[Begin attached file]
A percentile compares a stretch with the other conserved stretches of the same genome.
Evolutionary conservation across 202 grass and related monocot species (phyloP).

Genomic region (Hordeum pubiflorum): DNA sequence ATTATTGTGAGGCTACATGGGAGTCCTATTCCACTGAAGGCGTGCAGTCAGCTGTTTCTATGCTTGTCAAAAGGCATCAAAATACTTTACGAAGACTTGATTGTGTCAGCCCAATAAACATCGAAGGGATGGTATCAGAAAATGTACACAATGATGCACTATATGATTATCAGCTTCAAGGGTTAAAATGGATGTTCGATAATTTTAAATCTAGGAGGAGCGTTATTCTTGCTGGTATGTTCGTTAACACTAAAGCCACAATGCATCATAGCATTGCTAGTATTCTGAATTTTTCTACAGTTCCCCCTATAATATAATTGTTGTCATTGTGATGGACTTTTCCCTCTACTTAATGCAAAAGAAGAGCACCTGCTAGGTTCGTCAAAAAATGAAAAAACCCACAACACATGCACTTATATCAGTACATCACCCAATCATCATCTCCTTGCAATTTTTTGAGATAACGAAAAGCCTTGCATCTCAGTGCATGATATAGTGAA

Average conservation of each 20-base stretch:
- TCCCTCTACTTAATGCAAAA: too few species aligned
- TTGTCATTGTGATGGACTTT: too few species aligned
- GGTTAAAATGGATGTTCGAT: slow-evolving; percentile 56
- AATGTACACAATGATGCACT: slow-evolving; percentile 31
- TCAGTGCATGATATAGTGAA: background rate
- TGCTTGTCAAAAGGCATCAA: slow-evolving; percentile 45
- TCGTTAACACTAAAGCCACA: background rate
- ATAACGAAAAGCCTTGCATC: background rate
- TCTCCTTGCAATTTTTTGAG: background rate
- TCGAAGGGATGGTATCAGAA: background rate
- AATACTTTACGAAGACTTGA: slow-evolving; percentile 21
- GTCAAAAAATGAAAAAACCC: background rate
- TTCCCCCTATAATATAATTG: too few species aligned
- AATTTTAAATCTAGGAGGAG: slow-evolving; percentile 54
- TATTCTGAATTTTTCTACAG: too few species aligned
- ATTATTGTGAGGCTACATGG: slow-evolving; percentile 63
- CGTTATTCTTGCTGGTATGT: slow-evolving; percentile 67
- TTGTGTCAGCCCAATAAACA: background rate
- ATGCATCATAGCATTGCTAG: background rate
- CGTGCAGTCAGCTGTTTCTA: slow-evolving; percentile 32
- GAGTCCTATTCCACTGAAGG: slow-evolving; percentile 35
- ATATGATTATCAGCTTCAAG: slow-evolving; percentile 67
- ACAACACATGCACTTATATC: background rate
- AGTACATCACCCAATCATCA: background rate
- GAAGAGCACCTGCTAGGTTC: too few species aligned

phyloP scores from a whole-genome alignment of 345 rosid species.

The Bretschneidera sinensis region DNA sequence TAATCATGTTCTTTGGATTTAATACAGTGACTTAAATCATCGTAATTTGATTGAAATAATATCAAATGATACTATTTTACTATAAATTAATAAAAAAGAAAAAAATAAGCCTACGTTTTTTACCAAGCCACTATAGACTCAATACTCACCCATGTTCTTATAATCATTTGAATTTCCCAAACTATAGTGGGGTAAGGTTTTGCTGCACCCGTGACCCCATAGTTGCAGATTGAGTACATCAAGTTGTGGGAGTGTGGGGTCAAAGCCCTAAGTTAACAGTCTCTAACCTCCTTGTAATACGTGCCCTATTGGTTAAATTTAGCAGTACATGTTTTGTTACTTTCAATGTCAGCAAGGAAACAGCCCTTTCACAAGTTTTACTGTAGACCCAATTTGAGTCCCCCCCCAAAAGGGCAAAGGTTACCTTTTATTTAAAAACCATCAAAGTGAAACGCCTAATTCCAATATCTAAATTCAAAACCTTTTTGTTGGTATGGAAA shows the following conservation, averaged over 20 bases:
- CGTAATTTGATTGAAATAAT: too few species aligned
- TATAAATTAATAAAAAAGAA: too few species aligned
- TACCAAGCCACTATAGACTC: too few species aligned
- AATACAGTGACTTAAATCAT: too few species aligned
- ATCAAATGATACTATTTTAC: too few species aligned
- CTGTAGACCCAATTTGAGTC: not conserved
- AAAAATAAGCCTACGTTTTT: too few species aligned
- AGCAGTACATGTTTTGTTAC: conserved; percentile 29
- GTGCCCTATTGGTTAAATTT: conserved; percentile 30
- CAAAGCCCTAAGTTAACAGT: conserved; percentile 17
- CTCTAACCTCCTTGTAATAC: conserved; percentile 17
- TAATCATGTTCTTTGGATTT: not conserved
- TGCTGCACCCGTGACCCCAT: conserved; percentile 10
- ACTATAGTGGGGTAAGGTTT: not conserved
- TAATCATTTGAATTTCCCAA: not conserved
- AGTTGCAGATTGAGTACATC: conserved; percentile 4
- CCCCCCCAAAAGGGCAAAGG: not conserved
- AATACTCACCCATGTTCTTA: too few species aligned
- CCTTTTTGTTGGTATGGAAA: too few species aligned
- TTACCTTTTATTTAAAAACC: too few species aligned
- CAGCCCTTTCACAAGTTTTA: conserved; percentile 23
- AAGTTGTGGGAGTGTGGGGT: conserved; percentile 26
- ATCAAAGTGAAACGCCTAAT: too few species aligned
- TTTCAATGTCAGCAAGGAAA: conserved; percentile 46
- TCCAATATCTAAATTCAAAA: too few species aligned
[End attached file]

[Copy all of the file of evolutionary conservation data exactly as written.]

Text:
A percentile compares a stretch with the other conserved stretches of the same genome.
Evolutionary conservation across 202 grass and related monocot species (phyloP).

Genomic region (Hordeum pubiflorum): DNA sequence ATTATTGTGAGGCTACATGGGAGTCCTATTCCACTGAAGGCGTGCAGTCAGCTGTTTCTATGCTTGTCAAAAGGCATCAAAATACTTTACGAAGACTTGATTGTGTCAGCCCAATAAACATCGAAGGGATGGTATCAGAAAATGTACACAATGATGCACTATATGATTATCAGCTTCAAGGGTTAAAATGGATGTTCGATAATTTTAAATCTAGGAGGAGCGTTATTCTTGCTGGTATGTTCGTTAACACTAAAGCCACAATGCATCATAGCATTGCTAGTATTCTGAATTTTTCTACAGTTCCCCCTATAATATAATTGTTGTCATTGTGATGGACTTTTCCCTCTACTTAATGCAAAAGAAGAGCACCTGCTAGGTTCGTCAAAAAATGAAAAAACCCACAACACATGCACTTATATCAGTACATCACCCAATCATCATCTCCTTGCAATTTTTTGAGATAACGAAAAGCCTTGCATCTCAGTGCATGATATAGTGAA

Average conservation of each 20-base stretch:
- TCCCTCTACTTAATGCAAAA: too few species aligned
- TTGTCATTGTGATGGACTTT: too few species aligned
- GGTTAAAATGGATGTTCGAT: slow-evolving; percentile 56
- AATGTACACAATGATGCACT: slow-evolving; percentile 31
- TCAGTGCATGATATAGTGAA: background rate
- TGCTTGTCAAAAGGCATCAA: slow-evolving; percentile 45
- TCGTTAACACTAAAGCCACA: background rate
- ATAACGAAAAGCCTTGCATC: background rate
- TCTCCTTGCAATTTTTTGAG: background rate
- TCGAAGGGATGGTATCAGAA: background rate
- AATACTTTACGAAGACTTGA: slow-evolving; percentile 21
- GTCAAAAAATGAAAAAACCC: background rate
- TTCCCCCTATAATATAATTG: too few species aligned
- AATTTTAAATCTAGGAGGAG: slow-evolving; percentile 54
- TATTCTGAATTTTTCTACAG: too few species aligned
- ATTATTGTGAGGCTACATGG: slow-evolving; percentile 63
- CGTTATTCTTGCTGGTATGT: slow-evolving; percentile 67
- TTGTGTCAGCCCAATAAACA: background rate
- ATGCATCATAGCATTGCTAG: background rate
- CGTGCAGTCAGCTGTTTCTA: slow-evolving; percentile 32
- GAGTCCTATTCCACTGAAGG: slow-evolving; percentile 35
- ATATGATTATCAGCTTCAAG: slow-evolving; percentile 67
- ACAACACATGCACTTATATC: background rate
- AGTACATCACCCAATCATCA: background rate
- GAAGAGCACCTGCTAGGTTC: too few species aligned

phyloP scores from a whole-genome alignment of 345 rosid species.

The Bretschneidera sinensis region DNA sequence TAATCATGTTCTTTGGATTTAATACAGTGACTTAAATCATCGTAATTTGATTGAAATAATATCAAATGATACTATTTTACTATAAATTAATAAAAAAGAAAAAAATAAGCCTACGTTTTTTACCAAGCCACTATAGACTCAATACTCACCCATGTTCTTATAATCATTTGAATTTCCCAAACTATAGTGGGGTAAGGTTTTGCTGCACCCGTGACCCCATAGTTGCAGATTGAGTACATCAAGTTGTGGGAGTGTGGGGTCAAAGCCCTAAGTTAACAGTCTCTAACCTCCTTGTAATACGTGCCCTATTGGTTAAATTTAGCAGTACATGTTTTGTTACTTTCAATGTCAGCAAGGAAACAGCCCTTTCACAAGTTTTACTGTAGACCCAATTTGAGTCCCCCCCCAAAAGGGCAAAGGTTACCTTTTATTTAAAAACCATCAAAGTGAAACGCCTAATTCCAATATCTAAATTCAAAACCTTTTTGTTGGTATGGAAA shows the following conservation, averaged over 20 bases:
- CGTAATTTGATTGAAATAAT: too few species aligned
- TATAAATTAATAAAAAAGAA: too few species aligned
- TACCAAGCCACTATAGACTC: too few species aligned
- AATACAGTGACTTAAATCAT: too few species aligned
- ATCAAATGATACTATTTTAC: too few species aligned
- CTGTAGACCCAATTTGAGTC: not conserved
- AAAAATAAGCCTACGTTTTT: too few species aligned
- AGCAGTACATGTTTTGTTAC: conserved; percentile 29
- GTGCCCTATTGGTTAAATTT: conserved; percentile 30
- CAAAGCCCTAAGTTAACAGT: conserved; percentile 17
- CTCTAACCTCCTTGTAATAC: conserved; percentile 17
- TAATCATGTTCTTTGGATTT: not conserved
- TGCTGCACCCGTGACCCCAT: conserved; percentile 10
- ACTATAGTGGGGTAAGGTTT: not conserved
- TAATCATTTGAATTTCCCAA: not conserved
- AGTTGCAGATTGAGTACATC: conserved; percentile 4
- CCCCCCCAAAAGGGCAAAGG: not conserved
- AATACTCACCCATGTTCTTA: too few species aligned
- CCTTTTTGTTGGTATGGAAA: too few species aligned
- TTACCTTTTATTTAAAAACC: too few species aligned
- CAGCCCTTTCACAAGTTTTA: conserved; percentile 23
- AAGTTGTGGGAGTGTGGGGT: conserved; percentile 26
- ATCAAAGTGAAACGCCTAAT: too few species aligned
- TTTCAATGTCAGCAAGGAAA: conserved; percentile 46
- TCCAATATCTAAATTCAAAA: too few species aligned